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John B. OakesJohn B. Oakes
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newspaper should be. I felt that they sensationalized too much. I felt they didn't give enough space, not just to my stories, but to all serious news. I thought it was getting too much of a “penny-press” type of operation. I wasn't entirely happy with it although I was getting along alright with everybody there.

Ernest Lindley, then the editor, or rather the Washington correspondent of Newsweek, offered me a job in that winter of '41 on the basis of my work for the Post. I was very seriously interested in doing that only because I was getting fed up with the Post. But I did not take that job for the same reason: I saw that I was going to be going into the army as a draftee very soon, within a few months, so I thought it was silly to accept any kind of change of job then.

And so in fact I did go into the army in May of '41 as a draftee, which I was not a bit sorry about because I felt that we should be in the war by this time. I felt -- well, I guess like my father put it in 1917, in a situation a little different, but I felt so strongly that the Nazis were -- This was early '41. I thought that the United States was genuinely threatened by Nazi Germany, quite apart from the fact that I was horrified with what was going on with the Nazi bombing and the air raids over London and Coventry and everywhere else. So in a way I guess I felt the way my father did -- you know, I haven't really until this minute, thought much of that correspondence. I don't think I've ever thought of that correspondence.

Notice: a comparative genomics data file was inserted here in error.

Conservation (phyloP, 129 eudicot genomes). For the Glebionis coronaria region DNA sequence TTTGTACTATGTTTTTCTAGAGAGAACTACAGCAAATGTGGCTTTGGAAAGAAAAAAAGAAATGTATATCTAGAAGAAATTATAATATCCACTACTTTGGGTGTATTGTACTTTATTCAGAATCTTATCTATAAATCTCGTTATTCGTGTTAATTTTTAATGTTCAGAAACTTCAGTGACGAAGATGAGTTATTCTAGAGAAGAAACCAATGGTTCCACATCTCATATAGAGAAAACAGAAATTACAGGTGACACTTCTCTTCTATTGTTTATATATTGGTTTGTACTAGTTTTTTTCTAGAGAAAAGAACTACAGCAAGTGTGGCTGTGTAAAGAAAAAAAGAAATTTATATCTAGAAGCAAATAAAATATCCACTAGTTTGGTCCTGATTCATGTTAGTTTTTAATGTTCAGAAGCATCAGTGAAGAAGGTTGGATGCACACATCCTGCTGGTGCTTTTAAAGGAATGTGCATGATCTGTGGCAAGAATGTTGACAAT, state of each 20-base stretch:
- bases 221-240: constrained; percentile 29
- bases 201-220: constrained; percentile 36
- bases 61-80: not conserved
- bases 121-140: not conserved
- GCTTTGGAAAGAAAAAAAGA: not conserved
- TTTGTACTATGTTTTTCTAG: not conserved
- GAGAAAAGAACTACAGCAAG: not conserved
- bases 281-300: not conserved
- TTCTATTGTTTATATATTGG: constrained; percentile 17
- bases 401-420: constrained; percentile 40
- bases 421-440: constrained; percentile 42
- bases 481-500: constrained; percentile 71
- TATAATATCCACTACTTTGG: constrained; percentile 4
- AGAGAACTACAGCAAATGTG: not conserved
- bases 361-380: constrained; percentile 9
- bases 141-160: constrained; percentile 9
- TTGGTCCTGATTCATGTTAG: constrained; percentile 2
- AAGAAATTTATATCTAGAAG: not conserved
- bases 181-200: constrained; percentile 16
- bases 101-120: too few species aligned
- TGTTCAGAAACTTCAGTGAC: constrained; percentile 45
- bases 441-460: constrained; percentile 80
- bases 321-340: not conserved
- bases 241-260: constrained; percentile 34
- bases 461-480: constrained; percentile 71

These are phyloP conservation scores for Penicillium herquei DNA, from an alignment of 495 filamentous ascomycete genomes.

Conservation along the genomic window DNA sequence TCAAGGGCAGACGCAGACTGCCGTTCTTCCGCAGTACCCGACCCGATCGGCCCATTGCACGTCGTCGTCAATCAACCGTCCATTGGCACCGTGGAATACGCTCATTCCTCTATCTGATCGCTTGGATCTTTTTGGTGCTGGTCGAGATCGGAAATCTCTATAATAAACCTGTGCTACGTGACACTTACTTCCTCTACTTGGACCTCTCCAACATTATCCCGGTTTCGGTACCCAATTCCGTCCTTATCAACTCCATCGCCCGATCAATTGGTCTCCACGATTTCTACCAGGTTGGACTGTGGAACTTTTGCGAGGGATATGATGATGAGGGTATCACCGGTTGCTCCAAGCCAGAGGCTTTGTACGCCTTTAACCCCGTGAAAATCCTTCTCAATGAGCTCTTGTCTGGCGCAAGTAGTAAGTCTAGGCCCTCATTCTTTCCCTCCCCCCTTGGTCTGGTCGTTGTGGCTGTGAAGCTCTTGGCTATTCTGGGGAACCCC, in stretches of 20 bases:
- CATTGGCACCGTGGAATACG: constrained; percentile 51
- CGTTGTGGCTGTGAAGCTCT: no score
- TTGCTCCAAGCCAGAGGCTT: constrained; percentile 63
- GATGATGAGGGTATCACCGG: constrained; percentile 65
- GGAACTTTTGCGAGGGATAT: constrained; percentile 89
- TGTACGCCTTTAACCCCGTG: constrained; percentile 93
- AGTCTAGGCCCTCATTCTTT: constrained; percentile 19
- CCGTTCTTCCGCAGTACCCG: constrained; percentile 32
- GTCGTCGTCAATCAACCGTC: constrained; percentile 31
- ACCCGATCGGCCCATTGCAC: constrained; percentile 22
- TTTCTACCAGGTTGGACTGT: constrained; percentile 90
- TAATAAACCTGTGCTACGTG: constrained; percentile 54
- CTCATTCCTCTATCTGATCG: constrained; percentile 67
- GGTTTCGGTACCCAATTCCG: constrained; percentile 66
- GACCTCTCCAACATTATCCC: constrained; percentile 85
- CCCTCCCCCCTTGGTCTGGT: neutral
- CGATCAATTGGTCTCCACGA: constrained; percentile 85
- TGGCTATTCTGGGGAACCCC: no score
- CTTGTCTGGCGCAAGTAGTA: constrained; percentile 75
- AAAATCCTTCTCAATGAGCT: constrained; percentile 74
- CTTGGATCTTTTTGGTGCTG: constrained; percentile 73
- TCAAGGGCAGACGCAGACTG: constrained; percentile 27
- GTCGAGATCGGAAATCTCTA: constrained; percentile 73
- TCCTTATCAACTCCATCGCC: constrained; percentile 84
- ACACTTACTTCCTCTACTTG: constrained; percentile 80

But anyway, I felt the United States should be in the war, and I really don't know if I would have had the guts to volunteer sooner or later if I hadn't had a low draft number. But in



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